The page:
relief. Together with the Enterprise
Investment Scheme and Seed Enterprise
Investment Scheme – and the specialist
tax reliefs available to the creative
industries – such tax incentives are
currently classed as State Aid by the EU
and are strictly limited.
While nothing is expected to
happen in advance of Brexit,
once Britain leaves the EU, the
UK could change how VAT
is charged in the UK or even
replace it completely.
But these State Aid restrictions
would cease to apply to Britain after
Brexit, freeing Westminster to increase
the value of the existing tax breaks,
or introduce new tax incentives if
Similarly Britain’s Patent Box regime –
which was curtailed after EU opponents
accused it of offering a competitive
advantage to UK businesses – could
Divorce proceedings never
Theresa May has warned that she won’t
provide a “running commentary” of her
Brexit plans. But it’s safe to assume they
will have to adapt in the face of tough
negotiations with the EU.
In this issue...
Brexit may mean Brexit, but
what will it mean for business?
Brexit economic impact –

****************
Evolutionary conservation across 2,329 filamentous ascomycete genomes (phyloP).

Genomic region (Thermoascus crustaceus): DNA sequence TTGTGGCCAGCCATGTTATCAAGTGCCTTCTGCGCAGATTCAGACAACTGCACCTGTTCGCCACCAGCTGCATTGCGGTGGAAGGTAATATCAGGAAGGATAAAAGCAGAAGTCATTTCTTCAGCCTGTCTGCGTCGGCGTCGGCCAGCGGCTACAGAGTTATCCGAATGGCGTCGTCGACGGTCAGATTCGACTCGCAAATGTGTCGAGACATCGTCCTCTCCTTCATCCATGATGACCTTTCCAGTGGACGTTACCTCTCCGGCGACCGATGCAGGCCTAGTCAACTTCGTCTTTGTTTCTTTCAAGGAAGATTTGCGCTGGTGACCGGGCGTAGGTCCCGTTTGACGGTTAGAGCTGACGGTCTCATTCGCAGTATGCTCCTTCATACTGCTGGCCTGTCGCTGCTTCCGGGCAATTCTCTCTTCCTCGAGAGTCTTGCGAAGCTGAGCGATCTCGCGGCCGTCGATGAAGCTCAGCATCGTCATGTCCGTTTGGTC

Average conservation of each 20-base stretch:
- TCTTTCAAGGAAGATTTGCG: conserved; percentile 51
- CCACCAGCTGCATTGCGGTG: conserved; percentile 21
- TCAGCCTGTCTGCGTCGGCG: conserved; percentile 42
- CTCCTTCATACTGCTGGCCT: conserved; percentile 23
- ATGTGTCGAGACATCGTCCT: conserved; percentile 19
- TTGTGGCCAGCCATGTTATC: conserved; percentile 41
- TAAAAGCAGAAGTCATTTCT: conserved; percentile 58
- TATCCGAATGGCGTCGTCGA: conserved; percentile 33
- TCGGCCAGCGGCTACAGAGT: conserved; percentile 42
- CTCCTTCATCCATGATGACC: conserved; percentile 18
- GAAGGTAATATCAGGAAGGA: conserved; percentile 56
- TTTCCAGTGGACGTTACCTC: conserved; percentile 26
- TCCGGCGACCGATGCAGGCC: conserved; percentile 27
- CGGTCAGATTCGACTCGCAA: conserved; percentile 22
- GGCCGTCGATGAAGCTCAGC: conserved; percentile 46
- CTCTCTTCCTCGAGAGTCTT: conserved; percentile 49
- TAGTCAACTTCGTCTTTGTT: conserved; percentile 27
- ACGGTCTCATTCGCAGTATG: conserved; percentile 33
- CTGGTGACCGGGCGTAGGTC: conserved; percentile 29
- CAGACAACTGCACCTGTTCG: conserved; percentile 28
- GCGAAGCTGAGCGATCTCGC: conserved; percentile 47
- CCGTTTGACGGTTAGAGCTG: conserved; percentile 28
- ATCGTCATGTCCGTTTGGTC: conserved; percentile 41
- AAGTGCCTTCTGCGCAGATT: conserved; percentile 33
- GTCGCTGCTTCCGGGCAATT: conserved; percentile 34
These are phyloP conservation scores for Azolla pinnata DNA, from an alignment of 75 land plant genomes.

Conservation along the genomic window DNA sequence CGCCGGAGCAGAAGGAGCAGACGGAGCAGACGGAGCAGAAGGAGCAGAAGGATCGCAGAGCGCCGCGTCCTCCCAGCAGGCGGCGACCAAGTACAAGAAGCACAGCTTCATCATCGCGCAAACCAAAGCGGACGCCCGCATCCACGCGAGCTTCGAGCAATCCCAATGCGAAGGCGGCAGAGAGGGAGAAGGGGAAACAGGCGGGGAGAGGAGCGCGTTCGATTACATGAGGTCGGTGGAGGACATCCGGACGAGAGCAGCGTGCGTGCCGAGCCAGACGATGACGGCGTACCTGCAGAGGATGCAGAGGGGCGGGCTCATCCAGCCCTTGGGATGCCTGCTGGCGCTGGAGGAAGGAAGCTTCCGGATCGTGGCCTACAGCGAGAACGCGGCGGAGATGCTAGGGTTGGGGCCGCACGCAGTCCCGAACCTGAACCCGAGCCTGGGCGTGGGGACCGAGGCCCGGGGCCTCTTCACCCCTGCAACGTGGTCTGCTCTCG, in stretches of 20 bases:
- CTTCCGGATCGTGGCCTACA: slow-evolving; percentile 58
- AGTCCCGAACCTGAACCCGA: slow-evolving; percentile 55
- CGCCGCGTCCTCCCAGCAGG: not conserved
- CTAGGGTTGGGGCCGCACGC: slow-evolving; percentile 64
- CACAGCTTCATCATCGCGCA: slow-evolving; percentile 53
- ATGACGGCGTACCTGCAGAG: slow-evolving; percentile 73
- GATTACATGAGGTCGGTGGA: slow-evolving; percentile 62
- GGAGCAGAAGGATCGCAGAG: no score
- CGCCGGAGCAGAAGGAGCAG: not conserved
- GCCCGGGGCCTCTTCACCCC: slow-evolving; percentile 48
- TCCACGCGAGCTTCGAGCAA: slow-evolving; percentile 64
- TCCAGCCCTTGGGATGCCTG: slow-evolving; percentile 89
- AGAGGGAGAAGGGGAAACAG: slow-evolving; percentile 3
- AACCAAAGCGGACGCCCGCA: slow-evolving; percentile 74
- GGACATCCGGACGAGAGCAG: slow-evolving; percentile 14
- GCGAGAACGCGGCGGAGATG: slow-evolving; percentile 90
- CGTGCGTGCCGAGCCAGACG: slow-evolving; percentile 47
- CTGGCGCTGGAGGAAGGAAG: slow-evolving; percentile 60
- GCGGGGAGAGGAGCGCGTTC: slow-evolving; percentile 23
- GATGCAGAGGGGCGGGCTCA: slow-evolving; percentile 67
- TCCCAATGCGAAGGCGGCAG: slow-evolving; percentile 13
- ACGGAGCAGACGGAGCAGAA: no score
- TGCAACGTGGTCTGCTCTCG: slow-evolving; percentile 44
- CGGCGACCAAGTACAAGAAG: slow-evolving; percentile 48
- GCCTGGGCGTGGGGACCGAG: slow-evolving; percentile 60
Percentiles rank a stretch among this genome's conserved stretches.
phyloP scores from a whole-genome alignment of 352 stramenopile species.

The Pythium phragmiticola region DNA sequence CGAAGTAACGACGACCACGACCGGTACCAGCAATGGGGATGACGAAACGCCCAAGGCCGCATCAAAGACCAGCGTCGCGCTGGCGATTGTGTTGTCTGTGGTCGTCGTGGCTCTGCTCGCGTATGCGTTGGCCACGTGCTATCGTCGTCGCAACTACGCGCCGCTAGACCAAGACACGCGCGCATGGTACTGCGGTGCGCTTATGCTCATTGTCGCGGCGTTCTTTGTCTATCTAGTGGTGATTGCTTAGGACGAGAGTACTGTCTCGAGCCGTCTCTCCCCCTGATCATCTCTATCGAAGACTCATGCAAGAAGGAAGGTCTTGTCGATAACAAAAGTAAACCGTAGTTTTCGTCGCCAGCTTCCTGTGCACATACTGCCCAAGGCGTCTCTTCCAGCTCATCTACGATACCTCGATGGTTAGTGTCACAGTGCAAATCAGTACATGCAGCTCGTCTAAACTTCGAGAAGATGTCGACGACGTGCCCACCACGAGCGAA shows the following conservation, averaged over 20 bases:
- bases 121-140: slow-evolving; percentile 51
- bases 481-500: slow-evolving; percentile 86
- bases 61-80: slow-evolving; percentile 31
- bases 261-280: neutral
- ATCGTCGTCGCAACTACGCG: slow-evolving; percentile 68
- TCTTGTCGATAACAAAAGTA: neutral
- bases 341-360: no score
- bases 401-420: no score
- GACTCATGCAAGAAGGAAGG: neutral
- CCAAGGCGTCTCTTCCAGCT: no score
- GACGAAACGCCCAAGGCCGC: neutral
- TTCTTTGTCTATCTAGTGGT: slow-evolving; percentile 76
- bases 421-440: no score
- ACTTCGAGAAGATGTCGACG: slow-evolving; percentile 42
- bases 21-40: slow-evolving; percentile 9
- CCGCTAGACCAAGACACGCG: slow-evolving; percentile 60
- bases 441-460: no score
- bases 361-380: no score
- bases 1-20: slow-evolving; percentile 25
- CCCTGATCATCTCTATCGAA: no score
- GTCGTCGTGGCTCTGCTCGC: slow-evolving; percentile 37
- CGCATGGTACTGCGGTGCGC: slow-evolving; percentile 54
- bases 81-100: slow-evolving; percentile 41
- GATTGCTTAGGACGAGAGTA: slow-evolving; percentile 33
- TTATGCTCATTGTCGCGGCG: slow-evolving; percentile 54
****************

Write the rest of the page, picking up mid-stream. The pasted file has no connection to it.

Apocalypse postponed or keep
calm and carry on?
Improving business performance
by cutting red tape
HMRC’s digital future – death of
the tax return?
Spotlight on…Kate Lyall Grant
No mercy for non-doms:
Another tax hit looms for those
who own UK property through
HW Fisher launch new Wills
and Probate service. Jamie
Morrison, Private Client Partner
One year on: learning the
lessons from the ‘extraordinary
failures’ at Kids Company
Financial due diligence – is it
Negative impact on
multinationals, but a boost
One aspect of Brexit that will hit
multinational companies operating
in the UK will be the loss of an
EU-wide corporate tax “freedom”
which allows organisations to make
cross-border interest or royalty
payments between subsidiaries free
from withholding taxes.
This “WHT protection” is a key factor in